But that bipartisan spirit had been late to arrive to the bond negotiations. The measure needed two-thirds support in each house to pass, which means Republicans had a rare moment of leverage. And they drove a hard bargain, demanding that $3 billion go to new reservoirs and other water storage projects.
Brown had kept the bond debate at arm’s length for most of the year. His public comments on the issue were vague at best. The governor did make one thing clear, though: He thought an $11 billion water bond approved by the Legislature and Gov. Arnold Schwarzenegger in 2009 and scheduled for this fall's ballot was simply too large. The governor rolled out his alternative last week: a $6 billion plan that would spend $2 billion on storage projects.
Republicans said that was too low. They got Brown and Democratic leaders to increase that total to $2.5 billion by Wednesday morning. But the GOP held firm, and ultimately got Democrats to agree to $2.7 billion on storage spending. State Sen. Andy Vidak, R-Hanford, said that should be enough to build two new reservoirs.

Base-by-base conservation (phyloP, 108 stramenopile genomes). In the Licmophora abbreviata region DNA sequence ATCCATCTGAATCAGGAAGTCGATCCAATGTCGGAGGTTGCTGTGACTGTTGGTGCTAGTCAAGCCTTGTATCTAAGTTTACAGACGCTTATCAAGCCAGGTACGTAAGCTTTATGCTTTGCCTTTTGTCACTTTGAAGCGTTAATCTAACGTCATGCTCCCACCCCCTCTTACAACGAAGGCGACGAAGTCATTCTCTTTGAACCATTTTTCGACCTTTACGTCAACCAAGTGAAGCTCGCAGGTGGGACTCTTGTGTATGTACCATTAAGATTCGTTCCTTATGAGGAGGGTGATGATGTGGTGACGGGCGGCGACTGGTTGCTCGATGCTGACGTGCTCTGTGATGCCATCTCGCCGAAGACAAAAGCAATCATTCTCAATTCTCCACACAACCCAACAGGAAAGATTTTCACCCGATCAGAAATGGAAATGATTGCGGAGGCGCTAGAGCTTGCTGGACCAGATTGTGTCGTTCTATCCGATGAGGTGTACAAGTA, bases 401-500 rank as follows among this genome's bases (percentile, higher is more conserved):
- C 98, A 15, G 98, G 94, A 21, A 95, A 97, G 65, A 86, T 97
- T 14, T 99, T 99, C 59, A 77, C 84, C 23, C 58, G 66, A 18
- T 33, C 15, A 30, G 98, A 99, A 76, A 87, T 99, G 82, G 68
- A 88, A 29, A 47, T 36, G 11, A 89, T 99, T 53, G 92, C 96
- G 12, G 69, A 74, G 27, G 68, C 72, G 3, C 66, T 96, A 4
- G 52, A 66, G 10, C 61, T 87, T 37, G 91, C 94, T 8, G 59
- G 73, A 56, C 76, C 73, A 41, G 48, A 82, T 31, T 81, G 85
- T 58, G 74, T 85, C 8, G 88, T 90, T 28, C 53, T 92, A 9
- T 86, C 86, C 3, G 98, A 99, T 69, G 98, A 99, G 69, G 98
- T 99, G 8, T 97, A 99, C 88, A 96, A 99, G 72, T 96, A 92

“The storage is still 90 percent of what we had before,” he said after the vote. “And that’s very important. And hopefully it’s just enough to get both projects done.”
'There’s No Better Time'
The bond would spend about $90 million on habitat restoration projects in the Sacramento-San Joaquin Delta. That’s much less than provided in other versions of the bond. Opponents of Brown’s plan to build two water tunnels in the Delta had worried a big investment there could pave the way for the tunnels’ eventual approval.
Leaders are confident voters will approve the bond, which will appear on the ballot as Proposition 1. For one thing, it’s billions of dollars smaller than the 2009 version that has now been removed from the ballot. And as Senate President pro Tem Darrell Steinberg pointed out, California’s historic drought has everyone paying attention.